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Identification Numbered Vessel Photo Archive

Chatham (ID 2510)

Civilian call sign (1919):
Love - Fox - Vice - Tare


  • The second Chatham was built in 1916 as Margaret by the Maryland Steel Co., Sparrows Point, MD
  • Acquired by the Navy 13 March 1918
  • Commissioned USS Margaret (ID 2510), 25 March 1918
  • Renamed Chatham 18 April 1918
  • Decommissioned 10 February 1919 at New York, struck from the Navy Register and transferred to the Shipping Board for return to her owners, the A. H. Bull Steamship Co. of New York City
  • Renamed Margaret
  • Sunk without survivors 14 April 1942 by the German submarine U-571
    There were survivors - According to Jason Tatum, there were a few survivors. His grandfather, Forest Gorden LeSueur, U.S. Navy was one of them.


  • Displacement 7,523 t.
  • Length 338'
  • Beam 46' 2"
  • Draft 22'
  • Speed 11 kts.
  • Complement 70
  • Armament: One 5"/40 and one 3"/50 mount
  • Propulsion: Two single ended and one auxiliary boiler, one 1,500hp vertical triple expansion steam engine, one shaft.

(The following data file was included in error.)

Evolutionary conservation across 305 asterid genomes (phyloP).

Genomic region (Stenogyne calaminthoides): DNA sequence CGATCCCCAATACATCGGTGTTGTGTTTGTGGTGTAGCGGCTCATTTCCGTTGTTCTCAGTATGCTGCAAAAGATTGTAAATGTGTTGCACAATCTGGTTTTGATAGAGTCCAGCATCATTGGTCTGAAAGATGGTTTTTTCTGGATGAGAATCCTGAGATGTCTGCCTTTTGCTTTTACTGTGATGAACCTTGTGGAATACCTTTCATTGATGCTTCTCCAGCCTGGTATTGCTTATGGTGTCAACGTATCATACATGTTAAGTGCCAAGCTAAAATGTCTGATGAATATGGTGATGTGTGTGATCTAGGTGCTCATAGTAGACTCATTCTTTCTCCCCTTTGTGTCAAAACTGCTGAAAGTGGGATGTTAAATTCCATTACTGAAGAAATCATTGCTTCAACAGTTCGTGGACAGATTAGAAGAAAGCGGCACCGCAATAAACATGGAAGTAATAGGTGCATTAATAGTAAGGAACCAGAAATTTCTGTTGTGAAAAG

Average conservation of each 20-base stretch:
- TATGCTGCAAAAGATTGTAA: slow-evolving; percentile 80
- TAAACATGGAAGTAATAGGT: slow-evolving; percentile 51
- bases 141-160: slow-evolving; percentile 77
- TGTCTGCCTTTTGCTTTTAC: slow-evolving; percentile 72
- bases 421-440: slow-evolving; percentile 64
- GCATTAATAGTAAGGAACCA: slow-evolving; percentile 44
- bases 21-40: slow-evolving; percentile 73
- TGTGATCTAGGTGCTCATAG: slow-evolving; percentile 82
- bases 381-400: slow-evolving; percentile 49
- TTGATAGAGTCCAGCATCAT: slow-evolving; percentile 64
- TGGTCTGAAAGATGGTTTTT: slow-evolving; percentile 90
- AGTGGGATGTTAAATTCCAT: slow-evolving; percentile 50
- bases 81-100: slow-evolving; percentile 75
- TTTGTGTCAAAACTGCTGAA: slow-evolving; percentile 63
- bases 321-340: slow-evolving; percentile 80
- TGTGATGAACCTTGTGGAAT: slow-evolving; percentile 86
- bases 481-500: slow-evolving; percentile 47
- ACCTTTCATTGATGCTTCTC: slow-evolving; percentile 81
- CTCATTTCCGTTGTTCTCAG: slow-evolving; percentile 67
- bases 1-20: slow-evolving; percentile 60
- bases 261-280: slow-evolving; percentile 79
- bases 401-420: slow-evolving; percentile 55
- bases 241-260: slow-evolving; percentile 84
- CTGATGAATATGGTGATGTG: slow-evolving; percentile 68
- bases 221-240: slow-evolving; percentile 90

Click on thumbnail
    for full size image
    Size Image Description Source
    Chatham 100k Photographed on 6 April 1916, around the time of the ship's completion at Sparrows Point, Maryland
    Naval Historical Center photo NH 95933
    Robert Hurst
    Chatham 108k This photograph may have been taken around the time of her inspection by the Third Naval District on 13 March 1918, the date on which she was delivered to the Navy
    Naval Historical Center photo NH 105272.

    Dictionary of American Naval Fighting Ships: The second Chatham (No. 2510) was launched in 1916 by Maryland Steel Co., Sparrows Point, Md., as Margaret; acquired 13 March 1918 on charter, commissioned 26 March 1918 as Margaret; Lieutenant Commander T. J. Sammons, USNRF, in command, reported to the Naval Overseas Transportation Service, and was renamed Chatham 18 April 1918.

    Between 1 April and 23 December 1918, Chatham made five voyages from east coast ports to France, carrying general cargo and supplies for the American Expeditionary Force, and on her last, for the Army of Occupation. She was decommissioned at New York 10 February 1919 and returned to the Shipping Board the same day.

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